framebunker is hiring! but you won't find a list of "current openings" here. That's because we're searching for the right people, not just filling open positions. If you're passionate about game development and strive for creative and technical excellence in your work, we'd like you to consider joining us in our Copenhagen studio.
We built this site to help guide you through the hiring process. If you have any questions, please don't hesitate to contact us. Your questions or concerns will never have a negative impact on your potential application.
Before you apply — we've made our plain-English Employment Agreement (featuring some of the industry's most employee-friendly terms) available for you to review:
Your application is your chance to introduce yourself — to tell us about who you are and what you do. When reviewing your application, the top two things that we look for are:
If you have a lot of industry experience, we'd also like you to take a little time to demonstrate how you haven't become set in your ways — give examples that show us how you're receptive to new ideas and new ways of approaching game development.
You should hear back from us regarding your application in about a week. Here is how the process will unfold:
The "Apply Now" button will allow you to send your application. Write an introdution to let us know who you are and why you want to join us. Remember that your application is going to be read by actual humans, not pattern-matched in a database — we're not interested in a list of every piece of software that you've opened or every language you've typed "Hello World" in. Don't forget to include links to your CV, personal web site, portfolio or anything else that might help us understand your skills and experience.
We'll reply right away with an automated email to let you know that we've received your application.
All positions are full-time in our Copenhagen studio, we don't have job titles, and our salary is fixed company-wide. If working remotely, having a fancy title, or being paid more than your colleagues are things that are important to you, we're not the studio for you.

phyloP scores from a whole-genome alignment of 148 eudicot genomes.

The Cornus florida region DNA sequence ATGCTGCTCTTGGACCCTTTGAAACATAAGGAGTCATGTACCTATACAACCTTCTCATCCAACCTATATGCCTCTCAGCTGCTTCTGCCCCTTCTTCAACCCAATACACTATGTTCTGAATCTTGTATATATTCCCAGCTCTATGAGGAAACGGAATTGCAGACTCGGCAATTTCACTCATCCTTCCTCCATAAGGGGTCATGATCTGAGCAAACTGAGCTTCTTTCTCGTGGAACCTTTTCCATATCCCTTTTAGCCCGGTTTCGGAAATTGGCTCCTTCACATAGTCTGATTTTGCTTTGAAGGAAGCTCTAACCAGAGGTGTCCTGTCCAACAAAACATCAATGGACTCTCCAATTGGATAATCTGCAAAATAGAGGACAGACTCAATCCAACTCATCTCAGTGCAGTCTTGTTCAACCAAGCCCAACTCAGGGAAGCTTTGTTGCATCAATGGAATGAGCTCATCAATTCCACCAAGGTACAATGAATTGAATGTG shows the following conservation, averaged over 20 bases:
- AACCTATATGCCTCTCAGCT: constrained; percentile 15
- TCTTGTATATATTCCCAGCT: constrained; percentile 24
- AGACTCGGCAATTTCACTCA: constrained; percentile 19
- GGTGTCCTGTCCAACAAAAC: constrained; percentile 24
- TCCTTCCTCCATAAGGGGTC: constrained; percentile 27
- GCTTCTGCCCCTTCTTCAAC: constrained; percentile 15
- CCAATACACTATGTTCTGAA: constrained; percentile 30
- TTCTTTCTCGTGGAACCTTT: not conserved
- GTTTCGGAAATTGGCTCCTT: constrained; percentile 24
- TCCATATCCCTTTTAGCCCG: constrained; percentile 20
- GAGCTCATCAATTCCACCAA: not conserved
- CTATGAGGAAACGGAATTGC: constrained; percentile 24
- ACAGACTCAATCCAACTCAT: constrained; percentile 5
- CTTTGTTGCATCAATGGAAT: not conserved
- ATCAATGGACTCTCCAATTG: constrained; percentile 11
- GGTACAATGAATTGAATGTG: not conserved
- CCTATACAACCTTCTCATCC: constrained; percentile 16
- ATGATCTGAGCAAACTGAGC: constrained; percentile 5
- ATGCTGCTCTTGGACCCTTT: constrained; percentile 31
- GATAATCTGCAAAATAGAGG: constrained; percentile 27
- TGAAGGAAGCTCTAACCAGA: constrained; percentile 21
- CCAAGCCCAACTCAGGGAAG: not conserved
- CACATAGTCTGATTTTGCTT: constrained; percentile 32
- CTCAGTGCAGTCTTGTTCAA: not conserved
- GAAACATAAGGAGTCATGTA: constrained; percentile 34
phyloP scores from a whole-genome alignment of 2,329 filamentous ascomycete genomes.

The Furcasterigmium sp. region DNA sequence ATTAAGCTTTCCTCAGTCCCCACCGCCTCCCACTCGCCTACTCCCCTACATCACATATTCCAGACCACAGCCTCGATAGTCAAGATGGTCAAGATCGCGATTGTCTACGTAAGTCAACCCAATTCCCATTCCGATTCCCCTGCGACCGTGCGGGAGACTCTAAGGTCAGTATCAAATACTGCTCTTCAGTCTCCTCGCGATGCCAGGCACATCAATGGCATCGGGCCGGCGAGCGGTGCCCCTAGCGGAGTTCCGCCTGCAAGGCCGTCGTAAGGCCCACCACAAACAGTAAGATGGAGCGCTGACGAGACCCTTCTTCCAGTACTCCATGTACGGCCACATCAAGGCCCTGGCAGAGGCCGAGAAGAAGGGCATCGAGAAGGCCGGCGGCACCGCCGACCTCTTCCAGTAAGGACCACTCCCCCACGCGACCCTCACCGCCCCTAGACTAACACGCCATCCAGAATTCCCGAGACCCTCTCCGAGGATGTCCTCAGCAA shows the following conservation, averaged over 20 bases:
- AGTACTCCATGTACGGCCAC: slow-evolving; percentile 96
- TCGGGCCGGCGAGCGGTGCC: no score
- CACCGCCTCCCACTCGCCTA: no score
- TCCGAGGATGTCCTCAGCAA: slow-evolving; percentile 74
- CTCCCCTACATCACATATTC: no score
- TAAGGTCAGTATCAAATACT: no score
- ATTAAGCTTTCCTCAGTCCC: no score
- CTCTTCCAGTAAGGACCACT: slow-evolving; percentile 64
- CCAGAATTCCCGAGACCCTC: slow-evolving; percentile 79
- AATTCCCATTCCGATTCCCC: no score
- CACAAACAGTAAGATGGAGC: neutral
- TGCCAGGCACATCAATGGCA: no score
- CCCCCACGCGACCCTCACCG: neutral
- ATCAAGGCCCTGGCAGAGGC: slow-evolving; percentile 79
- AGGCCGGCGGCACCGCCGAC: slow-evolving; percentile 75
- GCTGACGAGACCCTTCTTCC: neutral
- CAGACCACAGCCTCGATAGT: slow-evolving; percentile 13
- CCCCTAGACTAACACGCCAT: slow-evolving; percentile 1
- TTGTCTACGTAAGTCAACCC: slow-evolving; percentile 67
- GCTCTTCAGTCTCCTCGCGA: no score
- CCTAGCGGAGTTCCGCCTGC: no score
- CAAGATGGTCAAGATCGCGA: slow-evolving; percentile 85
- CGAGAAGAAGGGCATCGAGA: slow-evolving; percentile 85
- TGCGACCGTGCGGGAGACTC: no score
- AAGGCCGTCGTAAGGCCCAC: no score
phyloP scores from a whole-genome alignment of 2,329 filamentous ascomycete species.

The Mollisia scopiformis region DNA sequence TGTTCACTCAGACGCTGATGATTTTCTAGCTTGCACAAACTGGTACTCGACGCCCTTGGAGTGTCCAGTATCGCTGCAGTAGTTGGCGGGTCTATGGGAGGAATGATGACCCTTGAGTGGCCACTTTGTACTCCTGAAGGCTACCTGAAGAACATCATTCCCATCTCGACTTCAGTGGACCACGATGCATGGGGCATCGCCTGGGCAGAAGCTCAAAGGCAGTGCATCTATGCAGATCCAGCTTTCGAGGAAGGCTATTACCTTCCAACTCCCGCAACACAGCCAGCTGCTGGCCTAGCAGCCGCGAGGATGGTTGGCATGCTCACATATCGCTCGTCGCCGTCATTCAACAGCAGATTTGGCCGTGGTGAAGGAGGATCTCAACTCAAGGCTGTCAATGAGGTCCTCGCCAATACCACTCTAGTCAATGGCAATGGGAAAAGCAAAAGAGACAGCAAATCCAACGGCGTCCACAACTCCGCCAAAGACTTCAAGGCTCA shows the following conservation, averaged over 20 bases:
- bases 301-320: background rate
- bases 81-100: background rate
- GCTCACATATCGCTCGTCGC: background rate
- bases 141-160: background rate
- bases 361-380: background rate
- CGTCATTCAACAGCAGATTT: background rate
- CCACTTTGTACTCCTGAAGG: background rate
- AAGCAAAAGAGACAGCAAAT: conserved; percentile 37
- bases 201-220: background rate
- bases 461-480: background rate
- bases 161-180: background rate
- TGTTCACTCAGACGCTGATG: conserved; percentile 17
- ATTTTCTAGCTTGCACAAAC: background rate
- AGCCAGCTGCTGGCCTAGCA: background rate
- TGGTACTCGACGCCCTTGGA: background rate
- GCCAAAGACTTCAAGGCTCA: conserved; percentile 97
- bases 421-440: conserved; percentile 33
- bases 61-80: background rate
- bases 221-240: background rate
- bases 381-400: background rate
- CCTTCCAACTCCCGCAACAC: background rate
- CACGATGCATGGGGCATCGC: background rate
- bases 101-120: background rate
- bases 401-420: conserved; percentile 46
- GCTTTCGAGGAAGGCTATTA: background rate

This part is on us. It will take us about a week to review your application and get back to you. In the meantime, if we have any questions or need anything clarified, we'll be in touch.
How does our review process work? First, our steering team will review your application. We'll take things like our overall hiring pipeline, applicant diversity, and how well your skills and experiences align with our current and anticipated needs into account. If it seems like you might be a fit for framebunker, you will be pitched internally to the whole team. This will be a blind pitch — no name or gender. If everybody gives you a thumbs-up, we'll invite you to interview.
We know that waiting around to hear back about a job can be a very stressful experience, so regardless of the outcome, we'll contact you as soon as we've had a chance to fully review your initial application. In the meantime, don't feel like you have to wait in silence — you can still feel free to contact us with any questions. Like always, your questions won't have a negative impact on the status of your application.
If your application will proceed to an interview, we'll coordinate that with you. You can find out more about interviewing with us in the next section of this site.
We'll always do our best to let you know exactly why. We'll also ask if you would like us to delete any information that we have on you, or if you'd prefer us to hang onto it in case the situation changes.
We all like you on paper, so the next step is meeting you to talk some more. We'll email you to set up an interview and so that you know exactly what to expect: when, where and who you’ll be interviewing with. We’ll give you a chance to send us some questions in advance if you have them and we’ll also send some topics that we’d like to discuss with you so you can prepare.
During our interview, we'll talk about your work to try to understand how you approach things as a professional game developer. There won’t be any whiteboard problems. If you're primarily a programmer, we'll talk about programming. If you're primarily an artist, we'll talk about art. We’re not going to try catch you out: we want to see you in the way that we’d work with you, not in some artificial situation.
We don't gain anything from making you feel uncomfortable. That's why we'll work with you to come up with the format that you feel will give us the best impression of who you really are — whether that means a one-on-one remote interview, an in-person interview with the whole team, or anything in between. We want you to shine.